Last Thursday, September 6, the Kapor Foundation team had the pleasure of attending the Ideas Are Worthless Conference hosted by Black Founders Startup Ventures. The purpose of the conference was to “connect, educate, and equip” attendees towards putting their ideas into action. Topics covered included customer development, startup fundraising, and technical talent recruitment. We attended the conference to inform the Kapor Foundation’s exploration of how to support tech-driven strategies and tools for social change.
Charles Hudson, a Venture Partner at SoftTech VC and the CEO and Co-Founder of Bionic Panda Games, a mobile games company based in San Francisco, CA, began the conference by highlighting lessons he learned en route to becoming an entrepreneur, which I will now share with you.
10 lessons learned:
- Work at good companies to build your network and learn best practices.
- Good entrepreneurs are often bad employees.
- Good entrepreneurs care about culture and organizational design. As an entrepreneur, these learnings help you fix all the things you hated about all the jobs you’ve had.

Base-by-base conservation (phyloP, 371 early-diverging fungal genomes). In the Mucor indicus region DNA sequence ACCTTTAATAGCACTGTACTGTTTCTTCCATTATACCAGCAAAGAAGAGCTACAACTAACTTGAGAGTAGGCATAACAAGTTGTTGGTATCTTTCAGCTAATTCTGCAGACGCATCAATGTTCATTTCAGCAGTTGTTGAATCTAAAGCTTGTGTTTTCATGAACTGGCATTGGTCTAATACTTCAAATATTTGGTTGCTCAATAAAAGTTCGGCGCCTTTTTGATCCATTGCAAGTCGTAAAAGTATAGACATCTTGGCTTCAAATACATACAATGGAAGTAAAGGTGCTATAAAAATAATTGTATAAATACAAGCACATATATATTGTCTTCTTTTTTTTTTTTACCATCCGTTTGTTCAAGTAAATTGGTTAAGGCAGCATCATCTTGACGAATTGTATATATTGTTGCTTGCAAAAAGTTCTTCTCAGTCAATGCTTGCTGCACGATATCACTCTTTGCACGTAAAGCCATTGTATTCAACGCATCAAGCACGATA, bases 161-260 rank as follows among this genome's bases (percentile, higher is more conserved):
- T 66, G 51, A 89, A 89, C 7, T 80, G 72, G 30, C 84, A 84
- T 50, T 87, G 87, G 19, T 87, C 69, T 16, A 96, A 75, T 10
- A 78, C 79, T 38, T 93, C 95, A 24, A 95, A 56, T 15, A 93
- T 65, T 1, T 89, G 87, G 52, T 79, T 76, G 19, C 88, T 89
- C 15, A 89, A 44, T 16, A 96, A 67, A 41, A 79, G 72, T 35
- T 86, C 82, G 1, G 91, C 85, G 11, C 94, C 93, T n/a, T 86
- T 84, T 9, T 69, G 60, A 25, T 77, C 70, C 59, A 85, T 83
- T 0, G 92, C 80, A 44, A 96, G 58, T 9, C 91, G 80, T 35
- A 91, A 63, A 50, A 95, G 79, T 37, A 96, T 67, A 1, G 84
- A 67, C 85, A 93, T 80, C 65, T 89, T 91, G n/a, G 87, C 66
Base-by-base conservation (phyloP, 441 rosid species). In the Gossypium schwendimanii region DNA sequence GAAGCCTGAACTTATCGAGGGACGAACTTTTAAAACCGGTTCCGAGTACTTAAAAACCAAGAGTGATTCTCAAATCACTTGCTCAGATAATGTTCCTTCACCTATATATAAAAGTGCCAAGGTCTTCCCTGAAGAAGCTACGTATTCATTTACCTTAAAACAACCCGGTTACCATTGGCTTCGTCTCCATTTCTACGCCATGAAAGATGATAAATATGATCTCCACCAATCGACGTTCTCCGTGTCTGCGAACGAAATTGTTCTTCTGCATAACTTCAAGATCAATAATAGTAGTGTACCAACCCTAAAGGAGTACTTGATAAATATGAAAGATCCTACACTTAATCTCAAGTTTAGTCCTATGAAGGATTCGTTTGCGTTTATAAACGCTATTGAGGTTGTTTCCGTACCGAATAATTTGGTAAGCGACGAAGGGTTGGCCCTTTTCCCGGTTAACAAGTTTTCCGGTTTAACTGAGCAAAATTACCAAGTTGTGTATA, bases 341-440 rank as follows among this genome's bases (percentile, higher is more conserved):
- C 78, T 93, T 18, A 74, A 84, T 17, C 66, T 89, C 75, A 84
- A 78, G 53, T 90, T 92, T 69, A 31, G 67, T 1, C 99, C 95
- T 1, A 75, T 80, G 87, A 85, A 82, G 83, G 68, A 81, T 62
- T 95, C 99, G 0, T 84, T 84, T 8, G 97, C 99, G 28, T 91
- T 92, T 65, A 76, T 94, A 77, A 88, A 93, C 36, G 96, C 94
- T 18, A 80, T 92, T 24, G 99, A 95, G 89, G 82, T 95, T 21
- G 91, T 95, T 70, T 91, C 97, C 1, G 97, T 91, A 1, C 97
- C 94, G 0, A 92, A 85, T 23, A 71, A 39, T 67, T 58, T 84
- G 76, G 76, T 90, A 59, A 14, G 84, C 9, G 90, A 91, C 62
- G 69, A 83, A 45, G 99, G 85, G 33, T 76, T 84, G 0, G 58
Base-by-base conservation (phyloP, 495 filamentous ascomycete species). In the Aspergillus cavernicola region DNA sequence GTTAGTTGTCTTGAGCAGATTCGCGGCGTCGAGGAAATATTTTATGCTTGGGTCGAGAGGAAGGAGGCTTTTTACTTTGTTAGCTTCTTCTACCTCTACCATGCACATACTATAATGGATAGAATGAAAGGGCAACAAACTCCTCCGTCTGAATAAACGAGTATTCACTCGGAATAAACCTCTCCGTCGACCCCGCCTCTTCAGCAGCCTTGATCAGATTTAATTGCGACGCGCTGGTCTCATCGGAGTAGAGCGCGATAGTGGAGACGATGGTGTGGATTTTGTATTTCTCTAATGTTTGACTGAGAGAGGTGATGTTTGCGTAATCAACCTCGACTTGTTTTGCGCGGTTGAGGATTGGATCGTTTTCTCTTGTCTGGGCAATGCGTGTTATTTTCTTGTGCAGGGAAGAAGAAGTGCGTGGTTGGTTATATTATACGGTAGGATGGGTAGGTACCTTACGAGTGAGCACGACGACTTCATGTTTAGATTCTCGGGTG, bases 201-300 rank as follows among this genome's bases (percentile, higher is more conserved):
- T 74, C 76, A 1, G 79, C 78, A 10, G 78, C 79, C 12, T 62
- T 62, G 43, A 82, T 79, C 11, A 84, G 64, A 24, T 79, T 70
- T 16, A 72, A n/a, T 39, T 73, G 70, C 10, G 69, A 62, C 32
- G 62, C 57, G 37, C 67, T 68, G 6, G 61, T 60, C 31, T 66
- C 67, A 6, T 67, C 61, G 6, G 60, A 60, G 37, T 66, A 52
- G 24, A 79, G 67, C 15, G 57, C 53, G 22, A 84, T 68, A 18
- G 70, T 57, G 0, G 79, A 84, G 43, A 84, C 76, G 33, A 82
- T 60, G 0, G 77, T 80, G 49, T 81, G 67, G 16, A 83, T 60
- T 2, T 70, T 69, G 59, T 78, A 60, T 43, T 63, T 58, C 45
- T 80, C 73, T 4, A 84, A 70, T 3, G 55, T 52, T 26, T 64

- At some point you’ll have to disappoint your parents. Sometimes, the best move for you [i.e. leaving Facebook or Google to start your own business] isn’t the move that will make your parents happy.
- All startups have problems – but, as a founder, you get to pick, choose, and own the problems of your organization.
- No “job” prepares you for being a founder. CEOs and VPs can quit. Founders generally can’t. It’s a unique experience.
- Not everyone is cut out to be a start-up founder.
- One entrepreneurial success cures many failures.
- Don’t listen to too many experts.
- Build a support system for yourself – physically, emotionally, spiritually.
Other speakers included our very own Mitchell Kapor who shared some start-up secrets like the importance of developing your own technical comfort and fluency when creating a tech start-up. Other speakers were Angela Benton, Craig Davis, Michael Seibel, Erik Moore, SF Supervisor Malia Cohen, Ibrahim Abdul-Matin, Marianne Strobel, Kimberly Bryant, Diane Bisgeier, Ryan King, and Steve Blank. We congratulate Black Founders on a successful event and look forward to learning more about lessons from the tech world to apply to our philanthropic work.